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How to Move a Business to Another State

If you are a business owner and looking for a change of scenery or want to expand your business, make sure to do your homework to learn about the legal and tax requirements before moving across state lines.

Relocating a business—or expanding to a new state—can be complicated, but may provide great benefits to you and your employees. Keep reading for tips on setting up shop in a new state and hear how one California company successfully moved to Idaho with the help of an attorney, certified public accountant (CPA) and a business banker with WaFd Bank.

People moving into a new office and unboxing.

Moving LLCs and Corporations to Another State

Before deciding to make a move or expand your business to a new state, the U.S. Small Business Administration (SBA) recommends updating your company's marketing plan by learning about competitors and potential business opportunities in the new location.

Next, the SBA recommends that you take a deep dive into the finances of your business to make sure it is stable enough to make the move or expand. Once you feel secure in your company's success in a new market, you will need to better understand the state's rules, regulations and laws for a seamless transition.

If you own a Limited Liability Company (LLC), corporation, S corporation or partnership, you may need to register your business in your new state. Each state has different requirements for businesses. Consult with local experts like an attorney and CPA to ensure you have met all of those requirements before you begin operating in the new state.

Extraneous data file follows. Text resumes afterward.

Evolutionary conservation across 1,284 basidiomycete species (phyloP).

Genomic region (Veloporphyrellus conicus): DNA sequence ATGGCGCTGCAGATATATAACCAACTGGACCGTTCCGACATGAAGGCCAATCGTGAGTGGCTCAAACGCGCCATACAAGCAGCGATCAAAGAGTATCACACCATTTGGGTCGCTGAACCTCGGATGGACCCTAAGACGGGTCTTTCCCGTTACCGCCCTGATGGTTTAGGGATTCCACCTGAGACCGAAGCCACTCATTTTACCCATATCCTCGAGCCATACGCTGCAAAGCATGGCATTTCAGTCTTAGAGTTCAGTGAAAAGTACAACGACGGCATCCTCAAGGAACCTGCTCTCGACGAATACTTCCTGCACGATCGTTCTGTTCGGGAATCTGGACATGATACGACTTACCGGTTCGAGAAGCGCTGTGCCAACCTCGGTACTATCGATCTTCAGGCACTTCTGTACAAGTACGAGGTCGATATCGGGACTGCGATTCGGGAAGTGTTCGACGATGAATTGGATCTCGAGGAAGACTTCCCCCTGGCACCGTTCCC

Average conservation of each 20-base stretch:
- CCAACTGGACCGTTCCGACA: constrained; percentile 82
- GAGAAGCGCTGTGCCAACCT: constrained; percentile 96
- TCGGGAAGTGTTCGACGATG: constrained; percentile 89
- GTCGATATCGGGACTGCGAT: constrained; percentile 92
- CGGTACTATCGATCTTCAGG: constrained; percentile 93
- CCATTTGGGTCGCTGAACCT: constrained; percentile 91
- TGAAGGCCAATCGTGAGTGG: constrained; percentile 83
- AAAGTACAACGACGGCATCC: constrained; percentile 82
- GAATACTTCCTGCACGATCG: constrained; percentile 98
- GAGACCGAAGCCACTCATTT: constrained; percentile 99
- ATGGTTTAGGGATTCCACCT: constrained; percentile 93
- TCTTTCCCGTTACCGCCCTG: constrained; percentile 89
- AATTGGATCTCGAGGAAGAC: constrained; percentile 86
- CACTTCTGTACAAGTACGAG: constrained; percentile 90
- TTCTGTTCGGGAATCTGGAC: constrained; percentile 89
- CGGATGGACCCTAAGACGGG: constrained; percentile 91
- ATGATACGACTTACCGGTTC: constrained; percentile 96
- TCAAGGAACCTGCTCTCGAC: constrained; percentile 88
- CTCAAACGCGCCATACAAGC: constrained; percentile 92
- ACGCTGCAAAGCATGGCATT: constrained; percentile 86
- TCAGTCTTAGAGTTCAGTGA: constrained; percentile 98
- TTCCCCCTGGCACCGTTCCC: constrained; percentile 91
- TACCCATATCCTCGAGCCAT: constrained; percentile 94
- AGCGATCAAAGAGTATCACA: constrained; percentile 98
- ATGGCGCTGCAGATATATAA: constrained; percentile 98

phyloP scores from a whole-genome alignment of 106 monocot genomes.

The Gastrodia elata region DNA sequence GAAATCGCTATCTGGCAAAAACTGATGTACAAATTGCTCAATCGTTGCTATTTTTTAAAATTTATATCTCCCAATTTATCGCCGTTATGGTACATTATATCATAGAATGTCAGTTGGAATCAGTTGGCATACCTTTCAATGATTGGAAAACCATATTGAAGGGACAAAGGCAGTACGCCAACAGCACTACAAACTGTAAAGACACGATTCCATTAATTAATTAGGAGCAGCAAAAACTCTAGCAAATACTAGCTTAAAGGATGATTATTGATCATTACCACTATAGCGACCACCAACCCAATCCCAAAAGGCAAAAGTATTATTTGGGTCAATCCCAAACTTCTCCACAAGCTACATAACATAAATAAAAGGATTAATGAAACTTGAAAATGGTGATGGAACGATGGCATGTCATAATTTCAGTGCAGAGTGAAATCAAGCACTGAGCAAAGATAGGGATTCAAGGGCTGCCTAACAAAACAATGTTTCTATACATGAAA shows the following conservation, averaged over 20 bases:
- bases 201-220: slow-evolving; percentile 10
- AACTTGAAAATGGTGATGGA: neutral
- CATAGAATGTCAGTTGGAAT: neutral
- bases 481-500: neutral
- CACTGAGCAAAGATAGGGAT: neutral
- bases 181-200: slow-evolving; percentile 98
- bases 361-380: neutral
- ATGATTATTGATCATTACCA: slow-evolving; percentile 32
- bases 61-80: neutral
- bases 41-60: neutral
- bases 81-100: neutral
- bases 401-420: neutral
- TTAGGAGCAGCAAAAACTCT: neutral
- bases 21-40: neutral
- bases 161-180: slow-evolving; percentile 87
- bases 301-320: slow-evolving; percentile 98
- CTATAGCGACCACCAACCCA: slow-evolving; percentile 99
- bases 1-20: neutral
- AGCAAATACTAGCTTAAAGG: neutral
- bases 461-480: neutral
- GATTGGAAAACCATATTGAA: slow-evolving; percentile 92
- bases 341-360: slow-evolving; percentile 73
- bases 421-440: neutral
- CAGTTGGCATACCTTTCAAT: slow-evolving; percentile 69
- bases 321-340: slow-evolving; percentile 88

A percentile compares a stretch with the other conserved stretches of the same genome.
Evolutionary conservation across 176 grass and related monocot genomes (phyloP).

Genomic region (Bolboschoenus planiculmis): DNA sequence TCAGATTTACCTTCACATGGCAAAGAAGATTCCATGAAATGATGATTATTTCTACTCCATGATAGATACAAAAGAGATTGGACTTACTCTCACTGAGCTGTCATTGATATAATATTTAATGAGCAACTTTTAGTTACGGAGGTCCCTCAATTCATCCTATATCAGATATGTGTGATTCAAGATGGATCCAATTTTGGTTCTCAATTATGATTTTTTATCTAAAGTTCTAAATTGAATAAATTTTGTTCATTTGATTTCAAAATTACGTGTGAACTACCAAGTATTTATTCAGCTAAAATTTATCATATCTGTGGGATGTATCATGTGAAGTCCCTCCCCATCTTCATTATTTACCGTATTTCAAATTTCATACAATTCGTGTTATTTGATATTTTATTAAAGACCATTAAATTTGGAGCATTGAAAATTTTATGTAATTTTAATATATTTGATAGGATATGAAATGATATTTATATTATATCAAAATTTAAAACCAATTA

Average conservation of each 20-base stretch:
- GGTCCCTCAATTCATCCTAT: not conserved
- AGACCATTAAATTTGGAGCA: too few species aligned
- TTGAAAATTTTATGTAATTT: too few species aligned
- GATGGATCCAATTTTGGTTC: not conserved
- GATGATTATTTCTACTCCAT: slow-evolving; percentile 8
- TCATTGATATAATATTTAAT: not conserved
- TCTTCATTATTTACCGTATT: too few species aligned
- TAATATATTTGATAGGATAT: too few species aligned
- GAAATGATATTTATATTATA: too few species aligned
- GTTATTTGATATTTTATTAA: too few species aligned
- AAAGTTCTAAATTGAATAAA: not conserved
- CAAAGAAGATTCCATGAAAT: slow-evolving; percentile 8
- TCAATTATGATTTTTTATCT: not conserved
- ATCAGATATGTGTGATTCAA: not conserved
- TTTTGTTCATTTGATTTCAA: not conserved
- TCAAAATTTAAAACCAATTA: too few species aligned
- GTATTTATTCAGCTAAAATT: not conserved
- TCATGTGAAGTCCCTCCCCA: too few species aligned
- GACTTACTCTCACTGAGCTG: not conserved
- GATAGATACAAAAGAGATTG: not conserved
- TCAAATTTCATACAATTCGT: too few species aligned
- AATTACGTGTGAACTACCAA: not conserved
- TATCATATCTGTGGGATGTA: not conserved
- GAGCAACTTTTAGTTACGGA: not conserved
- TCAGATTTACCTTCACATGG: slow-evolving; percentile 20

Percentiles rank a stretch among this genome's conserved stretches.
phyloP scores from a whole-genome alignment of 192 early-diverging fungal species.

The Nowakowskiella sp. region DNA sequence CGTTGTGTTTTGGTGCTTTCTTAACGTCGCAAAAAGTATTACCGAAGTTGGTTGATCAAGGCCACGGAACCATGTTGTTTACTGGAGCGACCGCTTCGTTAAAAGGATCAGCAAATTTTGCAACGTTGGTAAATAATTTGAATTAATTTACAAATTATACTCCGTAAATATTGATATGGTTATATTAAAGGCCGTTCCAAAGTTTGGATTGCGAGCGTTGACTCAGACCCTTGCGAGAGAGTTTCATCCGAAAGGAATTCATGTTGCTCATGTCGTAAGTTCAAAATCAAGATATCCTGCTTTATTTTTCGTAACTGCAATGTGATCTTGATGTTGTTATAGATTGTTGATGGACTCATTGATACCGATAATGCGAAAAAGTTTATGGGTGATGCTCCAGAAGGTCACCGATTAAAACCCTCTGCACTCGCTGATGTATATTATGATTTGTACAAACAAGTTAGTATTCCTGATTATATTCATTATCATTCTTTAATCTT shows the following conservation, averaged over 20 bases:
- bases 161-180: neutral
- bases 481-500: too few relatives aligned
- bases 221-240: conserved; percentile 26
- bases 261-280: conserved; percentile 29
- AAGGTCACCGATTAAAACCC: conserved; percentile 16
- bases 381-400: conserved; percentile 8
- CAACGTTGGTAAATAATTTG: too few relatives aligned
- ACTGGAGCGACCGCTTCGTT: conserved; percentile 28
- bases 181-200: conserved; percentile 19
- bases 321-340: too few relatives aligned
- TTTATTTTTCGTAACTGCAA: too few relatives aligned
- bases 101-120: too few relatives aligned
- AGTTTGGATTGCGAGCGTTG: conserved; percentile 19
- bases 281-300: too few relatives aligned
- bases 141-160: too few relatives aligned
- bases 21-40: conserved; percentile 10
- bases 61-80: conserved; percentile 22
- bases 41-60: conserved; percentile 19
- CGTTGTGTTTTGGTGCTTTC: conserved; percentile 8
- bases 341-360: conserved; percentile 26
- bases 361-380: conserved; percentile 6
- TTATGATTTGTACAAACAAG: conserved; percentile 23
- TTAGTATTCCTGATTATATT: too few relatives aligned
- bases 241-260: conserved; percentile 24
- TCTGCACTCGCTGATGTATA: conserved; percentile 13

Temporary and Permanent Business Moves for LLCs or Corporations

Ready to make the move to a new state? Take a moment to assess your options. You can either permanently move the business, temporarily move the business, or expand your business to operate in more than one state.

  • Permanent moves:
    • If you decide to make a permanent move, you may need to close your business and open a company in the new state. This option may require you to pay any outstanding taxes and fees in your current location. If your bank does not operate in your new state, you may also choose to close your business bank account and open a new one.
    • Another option for permanent moves is a process called domestication. This is where you simply move your business to the new state without making any other changes. This is a good option to maintain your company's long credit history and may allow you to keep your existing contracts in place.
      Although each state is different, the process usually requires filing Articles of Domestication with the state's registration agency and may require you to create a plan of domestication that outlines the change in location, any changes to your company's Articles of Organization and details on who has ownership interest in the company. You may also have to register your business with the tax collection agency in your new state and pay any sales tax on services or retail sales. Additionally, your new state may require a certificate of good standing from the previous state.